fossil fuels are done

There’s a discussion way off at Energy Institute at Haas about how unfair solar owners are, under current government policies, to electrical customers who do not have PV accessible.

It’s irrelevant.

Fossil fuels are done, stranded, the walking dead. Boss Trump or no Trump. Clinton or no Clinton.

This is an irreversible, nonlinear phenomenon, an observable of a coupled set of differential equations. It’s inexorable.

And it’s about time.

And it makes sense. Technological innovations at this scale are part of Nature.

Update, 2018-03-30

From Bloomberg New Energy Finance, “Fossil Fuels Squeezed by Plunge in Cost of Renewables, BNEF Says”.

Update, 2018-04-01: `Solar Surprise: Small-Scale Solar a Better Deal than Big’

The relevant findings are published by ILSR in an article from 29th March 2018.

About ecoquant

See Retired data scientist and statistician. Now working projects in quantitative ecology and, specifically, phenology of Bryophyta and technical methods for their study.
This entry was posted in American Solar Energy Society, Amory Lovins, Bloomberg New Energy Finance, clean disruption, CleanTechnica, decentralized electric power generation, decentralized energy, differential equations, economics, efficiency, green tech, Green Tech Media, solar democracy, solar domination, solar energy, solar power,, the energy of the people, the green century. Bookmark the permalink.

2 Responses to fossil fuels are done

  1. OldSurferDude says:

    This is a link to a proof that rooftop solar produces Retail Energy:

  2. Greg Robie says:

    As a force vector, the “irrelevant” claim is well considered. But systemically, it’s this single vector is facing very strong economic headwinds regarding the fundamental threat vector regarding the main spring of CapitalismFail: peak credit. The credit bubble created by the incurred debt that is systemically vetted by increased economic productivity arising from fossil carbon and technology’s energy-equivalent slaves ran out of its primary steam source with peak conventional oil. With the technology of computers and financial interactions synchronized multiple (6?) times per day to the millionth of a second enabling futures trading, and hedge funds, great efficiency is being effected in recycling the remaining heat and the bubble continues to inflate. The global debt Kalaydjian writes about is only the tip of the peak credit threat’s iceberg.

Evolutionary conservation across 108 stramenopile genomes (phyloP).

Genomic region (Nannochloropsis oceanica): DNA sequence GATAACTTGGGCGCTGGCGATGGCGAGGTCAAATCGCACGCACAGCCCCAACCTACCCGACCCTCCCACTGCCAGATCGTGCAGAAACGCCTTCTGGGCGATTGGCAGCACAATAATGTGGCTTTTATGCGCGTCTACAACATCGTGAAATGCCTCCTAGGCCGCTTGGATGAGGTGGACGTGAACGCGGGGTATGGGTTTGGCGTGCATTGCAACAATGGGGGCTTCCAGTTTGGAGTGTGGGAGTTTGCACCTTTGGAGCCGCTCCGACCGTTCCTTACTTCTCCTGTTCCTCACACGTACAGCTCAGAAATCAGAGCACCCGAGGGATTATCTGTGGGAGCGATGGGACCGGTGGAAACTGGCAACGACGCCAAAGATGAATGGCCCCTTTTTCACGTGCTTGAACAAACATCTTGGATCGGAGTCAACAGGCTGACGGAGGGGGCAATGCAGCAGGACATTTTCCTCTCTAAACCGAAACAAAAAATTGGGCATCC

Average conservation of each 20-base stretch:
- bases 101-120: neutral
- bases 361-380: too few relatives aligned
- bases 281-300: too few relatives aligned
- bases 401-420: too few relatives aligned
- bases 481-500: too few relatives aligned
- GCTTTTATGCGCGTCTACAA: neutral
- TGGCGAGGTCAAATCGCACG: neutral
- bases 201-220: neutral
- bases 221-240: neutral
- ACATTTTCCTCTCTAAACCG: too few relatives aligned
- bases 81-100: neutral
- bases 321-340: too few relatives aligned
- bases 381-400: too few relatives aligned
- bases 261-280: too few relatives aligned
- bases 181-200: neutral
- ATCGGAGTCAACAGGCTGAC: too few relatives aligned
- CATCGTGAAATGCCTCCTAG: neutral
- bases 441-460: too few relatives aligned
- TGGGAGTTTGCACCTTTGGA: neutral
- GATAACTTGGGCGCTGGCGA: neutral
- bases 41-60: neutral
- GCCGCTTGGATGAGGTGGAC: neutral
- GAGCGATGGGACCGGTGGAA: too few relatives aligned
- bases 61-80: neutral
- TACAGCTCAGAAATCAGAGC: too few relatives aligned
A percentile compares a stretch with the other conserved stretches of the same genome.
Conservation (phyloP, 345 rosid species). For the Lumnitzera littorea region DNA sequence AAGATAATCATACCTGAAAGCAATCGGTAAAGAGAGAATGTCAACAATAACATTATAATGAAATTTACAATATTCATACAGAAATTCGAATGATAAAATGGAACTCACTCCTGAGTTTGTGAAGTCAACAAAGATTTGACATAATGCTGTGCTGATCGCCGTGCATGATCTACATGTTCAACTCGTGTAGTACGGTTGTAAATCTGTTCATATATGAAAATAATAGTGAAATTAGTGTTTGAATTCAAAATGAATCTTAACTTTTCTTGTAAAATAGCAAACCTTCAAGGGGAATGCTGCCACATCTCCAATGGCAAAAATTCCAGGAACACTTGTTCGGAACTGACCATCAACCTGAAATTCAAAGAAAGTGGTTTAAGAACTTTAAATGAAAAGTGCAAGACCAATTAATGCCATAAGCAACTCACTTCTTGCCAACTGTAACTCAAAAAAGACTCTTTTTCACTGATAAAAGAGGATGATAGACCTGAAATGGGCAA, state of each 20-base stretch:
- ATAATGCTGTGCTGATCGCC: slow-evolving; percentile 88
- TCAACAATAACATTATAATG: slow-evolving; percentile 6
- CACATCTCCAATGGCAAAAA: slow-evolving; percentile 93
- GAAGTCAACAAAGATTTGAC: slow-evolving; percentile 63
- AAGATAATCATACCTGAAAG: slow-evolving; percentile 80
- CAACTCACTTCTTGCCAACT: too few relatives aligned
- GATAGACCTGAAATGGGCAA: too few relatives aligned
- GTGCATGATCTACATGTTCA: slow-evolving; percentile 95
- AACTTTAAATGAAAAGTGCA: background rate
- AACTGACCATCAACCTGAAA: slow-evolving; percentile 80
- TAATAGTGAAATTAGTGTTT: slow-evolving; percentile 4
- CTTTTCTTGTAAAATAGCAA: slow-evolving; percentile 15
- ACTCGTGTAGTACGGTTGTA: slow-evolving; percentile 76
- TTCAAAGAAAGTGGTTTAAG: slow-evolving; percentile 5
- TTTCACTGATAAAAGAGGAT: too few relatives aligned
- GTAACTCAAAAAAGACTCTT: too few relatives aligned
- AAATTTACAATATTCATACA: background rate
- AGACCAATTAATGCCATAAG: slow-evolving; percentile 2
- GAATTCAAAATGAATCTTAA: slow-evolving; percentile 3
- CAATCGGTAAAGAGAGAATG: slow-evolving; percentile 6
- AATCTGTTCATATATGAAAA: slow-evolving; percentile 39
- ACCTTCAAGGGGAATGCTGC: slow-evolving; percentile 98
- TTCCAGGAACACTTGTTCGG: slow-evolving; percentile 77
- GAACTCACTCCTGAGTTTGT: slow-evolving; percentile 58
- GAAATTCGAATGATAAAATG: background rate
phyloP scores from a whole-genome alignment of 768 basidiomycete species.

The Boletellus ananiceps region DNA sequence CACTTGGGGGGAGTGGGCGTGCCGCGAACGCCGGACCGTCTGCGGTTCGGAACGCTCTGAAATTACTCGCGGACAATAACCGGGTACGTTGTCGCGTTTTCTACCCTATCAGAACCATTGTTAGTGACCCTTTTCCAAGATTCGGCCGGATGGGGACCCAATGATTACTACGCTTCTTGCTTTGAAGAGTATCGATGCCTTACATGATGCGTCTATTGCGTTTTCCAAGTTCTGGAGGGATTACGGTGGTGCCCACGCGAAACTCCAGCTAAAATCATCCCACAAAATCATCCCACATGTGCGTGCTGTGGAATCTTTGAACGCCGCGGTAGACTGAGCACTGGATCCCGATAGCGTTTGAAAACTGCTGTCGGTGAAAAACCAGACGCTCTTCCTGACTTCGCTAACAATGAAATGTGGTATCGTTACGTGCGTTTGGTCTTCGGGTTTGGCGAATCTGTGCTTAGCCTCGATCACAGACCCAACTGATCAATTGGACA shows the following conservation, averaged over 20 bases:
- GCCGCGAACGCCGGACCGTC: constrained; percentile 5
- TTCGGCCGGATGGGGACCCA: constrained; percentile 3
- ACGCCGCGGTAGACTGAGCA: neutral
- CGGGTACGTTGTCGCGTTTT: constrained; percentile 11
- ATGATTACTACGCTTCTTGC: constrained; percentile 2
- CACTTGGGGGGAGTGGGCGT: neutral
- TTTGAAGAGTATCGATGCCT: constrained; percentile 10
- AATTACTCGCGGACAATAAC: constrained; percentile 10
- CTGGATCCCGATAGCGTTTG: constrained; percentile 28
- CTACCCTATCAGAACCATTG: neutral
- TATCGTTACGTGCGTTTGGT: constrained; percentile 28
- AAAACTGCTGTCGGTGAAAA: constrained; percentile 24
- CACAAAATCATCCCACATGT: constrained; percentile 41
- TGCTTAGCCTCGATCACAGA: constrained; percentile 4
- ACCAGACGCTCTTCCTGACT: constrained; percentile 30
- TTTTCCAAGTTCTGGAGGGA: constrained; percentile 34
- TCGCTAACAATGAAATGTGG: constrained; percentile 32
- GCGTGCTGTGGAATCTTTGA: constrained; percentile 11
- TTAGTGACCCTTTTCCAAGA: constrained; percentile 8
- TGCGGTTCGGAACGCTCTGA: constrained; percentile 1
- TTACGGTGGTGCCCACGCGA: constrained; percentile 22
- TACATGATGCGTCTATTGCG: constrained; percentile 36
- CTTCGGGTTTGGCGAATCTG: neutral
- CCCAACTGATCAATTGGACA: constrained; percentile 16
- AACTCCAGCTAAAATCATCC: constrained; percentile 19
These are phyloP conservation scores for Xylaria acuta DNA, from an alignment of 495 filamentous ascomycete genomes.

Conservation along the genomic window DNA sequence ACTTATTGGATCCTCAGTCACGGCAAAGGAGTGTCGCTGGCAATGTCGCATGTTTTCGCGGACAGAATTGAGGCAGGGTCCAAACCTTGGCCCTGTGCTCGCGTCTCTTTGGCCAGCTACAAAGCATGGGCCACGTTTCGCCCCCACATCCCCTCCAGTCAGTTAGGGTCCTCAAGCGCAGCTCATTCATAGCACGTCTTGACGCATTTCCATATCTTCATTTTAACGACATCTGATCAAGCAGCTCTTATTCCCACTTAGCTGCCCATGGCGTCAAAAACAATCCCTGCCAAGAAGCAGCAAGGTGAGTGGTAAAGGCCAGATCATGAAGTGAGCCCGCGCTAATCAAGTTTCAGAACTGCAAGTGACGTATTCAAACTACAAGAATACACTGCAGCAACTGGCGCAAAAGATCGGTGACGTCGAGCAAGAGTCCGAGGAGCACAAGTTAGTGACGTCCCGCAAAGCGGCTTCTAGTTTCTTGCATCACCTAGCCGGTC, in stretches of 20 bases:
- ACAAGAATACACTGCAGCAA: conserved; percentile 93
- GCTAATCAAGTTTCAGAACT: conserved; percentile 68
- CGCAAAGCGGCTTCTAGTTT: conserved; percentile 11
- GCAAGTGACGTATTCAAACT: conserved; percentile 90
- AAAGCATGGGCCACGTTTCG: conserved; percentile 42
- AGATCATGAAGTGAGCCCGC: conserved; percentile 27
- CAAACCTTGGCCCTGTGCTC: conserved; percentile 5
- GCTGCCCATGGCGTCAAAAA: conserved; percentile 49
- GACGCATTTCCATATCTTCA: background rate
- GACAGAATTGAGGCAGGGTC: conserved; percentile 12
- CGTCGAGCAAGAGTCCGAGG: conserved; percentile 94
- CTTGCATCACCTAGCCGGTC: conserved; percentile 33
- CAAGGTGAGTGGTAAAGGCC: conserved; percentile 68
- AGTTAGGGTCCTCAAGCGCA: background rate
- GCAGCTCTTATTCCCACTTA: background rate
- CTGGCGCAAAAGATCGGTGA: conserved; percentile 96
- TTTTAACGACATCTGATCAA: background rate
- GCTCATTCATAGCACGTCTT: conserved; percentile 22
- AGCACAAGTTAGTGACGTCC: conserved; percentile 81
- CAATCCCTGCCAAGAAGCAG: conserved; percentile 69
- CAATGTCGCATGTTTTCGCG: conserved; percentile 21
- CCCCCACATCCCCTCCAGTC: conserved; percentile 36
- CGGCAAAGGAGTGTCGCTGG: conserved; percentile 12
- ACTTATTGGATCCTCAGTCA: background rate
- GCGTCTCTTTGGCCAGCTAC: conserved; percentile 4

Isn’t it motivated reasoning that plays a major part in this dismissing of Hass’ generalized point? CapitalismFail’s fundamental need, and cance-liker, is ever expanding vetted credit. The credit that fossil carbon energy-equivalent slaves rationalize will not be replaced one to one by PV and wind. For something other than hopium to be state as fact in a globalized economic meme that too-big-to-fail banks rule via usurped national sovereignty due to their nationalized currencies, which are denominated in debt, different thinking and feeling has to come into play. Or I see a blindspot feeding this assertion. And grid electricity is ~1/3 of CapitalismFail’s zero fossil carbon challenge.

    Anecdotally concerning constraints and what this post dismisses as irrelevant, here in NY, utilities front load a significant proportion of their infrastructure costs to the first metered 25 Kw. This is on a bi-monthly cycle. This means there is the option, with the recent replacement of meters with remote reading technology, to go to a monthly billing cycle to address aspects of the revenue loss net metering apparently constitutes in California. Other states have allowed utilities to adopted a dual metering approach, and distribute grid infrastructure costs accordingly. Here in NY the state grants subsidizing non-residential solar are limited and effected in annual classes over a five year timeframe. The solar contractor I know only does residential because it is the only type that is currently economically viable. I can confirm this. That $.04/Kw wholesale price sets up economic realities that preclude, at this point, lots of good ideas. I had to walk away from a plan that would have allowed my community to have collaboratively invested and zeroed the carbon emissions of our sewer processing plant with PV. There wasn’t sufficient cash flow to service the capital investment of the PV array, maintain it, pay for the raw land, and cover the property taxes.

    sNAILmALEnotHAIL …but pace’n myself

    life is for learning so all my failures must mean that I’m wicked smart


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